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Entering Canada

With the exception of American citizens, as an international student, you will need to have either a Temporary Resident Visa (TRV – also known as a visitor or entry visa) or an electronic Travel Authorization (eTA), in addition to the relevant study or work permit.

Whether you need a TRV or eTA depends on your country of citizenship. The Immigration, Refugees & Citizenship Canada (IRCC) website can help you identify whether a visa is required for entry into Canada.

A successful study or work permit application made outside Canada will automatically include a TRV or eTA (if required).

Entering Canada

After Entry to Canada

What to expect when entering Canada

COVID-19 border measures

As of January 5, 2023, anyone aged two years or older travelling to Canada on flights originating from the People’s Republic of China, Hong Kong or Macao will require a negative COVID-19 test result to board. The test must be completed no more than two days prior to departure. Passengers who tested positive more than 10 days before their departure flight, but no more than 90 days, can provide the airline with documentation of their prior positive test, in place of a negative test result. Details are available on the Government of Canada website and also at this University of Toronto webpage about COVID-19 matters.  

Accepted tests include molecular (such as a PCR test), or an antigen test that has documentation to show that it has been monitored by a telehealth service or an accredited laboratory or testing provider.

In addition, we strongly recommended that you have the following documents with you in your carry-on luggage:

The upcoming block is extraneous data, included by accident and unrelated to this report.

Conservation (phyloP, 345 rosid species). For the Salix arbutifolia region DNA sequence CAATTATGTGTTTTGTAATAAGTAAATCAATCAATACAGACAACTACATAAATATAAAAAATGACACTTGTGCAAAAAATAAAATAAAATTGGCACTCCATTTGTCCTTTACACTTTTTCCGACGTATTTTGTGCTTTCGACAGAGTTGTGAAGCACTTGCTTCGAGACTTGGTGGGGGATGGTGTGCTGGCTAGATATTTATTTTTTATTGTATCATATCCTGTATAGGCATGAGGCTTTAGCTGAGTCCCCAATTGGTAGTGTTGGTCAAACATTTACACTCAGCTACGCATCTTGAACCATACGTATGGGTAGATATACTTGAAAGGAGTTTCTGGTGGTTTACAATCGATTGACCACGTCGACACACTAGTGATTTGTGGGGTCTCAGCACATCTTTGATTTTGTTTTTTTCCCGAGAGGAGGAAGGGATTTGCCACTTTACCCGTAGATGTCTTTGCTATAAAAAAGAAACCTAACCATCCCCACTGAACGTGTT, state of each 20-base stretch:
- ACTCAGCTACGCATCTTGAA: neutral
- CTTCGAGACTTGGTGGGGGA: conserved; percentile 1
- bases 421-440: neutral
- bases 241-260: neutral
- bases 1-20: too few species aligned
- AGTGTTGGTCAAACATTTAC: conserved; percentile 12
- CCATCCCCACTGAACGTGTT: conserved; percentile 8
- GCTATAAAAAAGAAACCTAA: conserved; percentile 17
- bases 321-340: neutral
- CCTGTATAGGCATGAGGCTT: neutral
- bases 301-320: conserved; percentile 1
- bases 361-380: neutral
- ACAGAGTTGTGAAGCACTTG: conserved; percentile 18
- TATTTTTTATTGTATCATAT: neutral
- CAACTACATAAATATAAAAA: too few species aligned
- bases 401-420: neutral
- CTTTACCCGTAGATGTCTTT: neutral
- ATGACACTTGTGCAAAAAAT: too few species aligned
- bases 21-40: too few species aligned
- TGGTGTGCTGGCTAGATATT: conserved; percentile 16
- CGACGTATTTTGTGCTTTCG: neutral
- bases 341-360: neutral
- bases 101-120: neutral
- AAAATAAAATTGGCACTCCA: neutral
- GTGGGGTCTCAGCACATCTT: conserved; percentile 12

• A valid Letter of Acceptance and Port of Entry Letter of Introduction (for admitted students);
    • The letter of introduction is the study permit approval received outside Canada (as the study permit itself is only issued upon arrival in Canada).
  • Confirmation of enrollment (for current students);
    • Letter available on ACORN or from your Registrar’s Office. Should include your:
      • Name,
      • student number,
      • enrollment status, and;
      • expected graduation date.
    • Students returning from a leave of absence should have confirmation of return to studies.
  • Proof of financial support:
    • Up-to-date versions of the supporting documents used to prove you can support yourself (and any accompanying family members) while in Canada.
    • IRCC expects you to prove access to funds to cover a minimum of annual tuition plus $10,000 CAD for living expenses. Additional funds are required if you are bringing a spouse/partner and/or children. See more on our Bring Your Dependants page.
    • How you prove access to funds depends on where they come from:
      • If funds are in your account, bank statement(s) with your name.
      • If funds are coming from the University or other institutional source, a letter detailing funding.
      • If funds are coming from family or other individuals, a letter confirming their willingness to support you and bank statements or income statements showing they have enough money to support you.
      • If you have already paid tuition, you can provide proof of payment by accessing your fees invoice on ACORN.
  • Proof of completed immigration medical exam (if you have been in a ‘designated’ country for at least 6 of the past 12 months).
    • Medical exam results are valid for 12 months. If you will enter after your initial results expire, plan to have a new medical exam completed at least one month prior to travelling to Canada.

The Border Services Officer will review your documents and make the final decision about whether you are admitted to Canada. If you are entering for the first time, they will send you to the secondary immigration desk where your actual study permit will be issued to you. Be sure to review the permit before leaving the immigration desk and ask for errors to be fixed. 

The Canadian Government provides general guidance about what to expect when entering Canada and specific guidance for new international students to prepare for their arrival to Canada.

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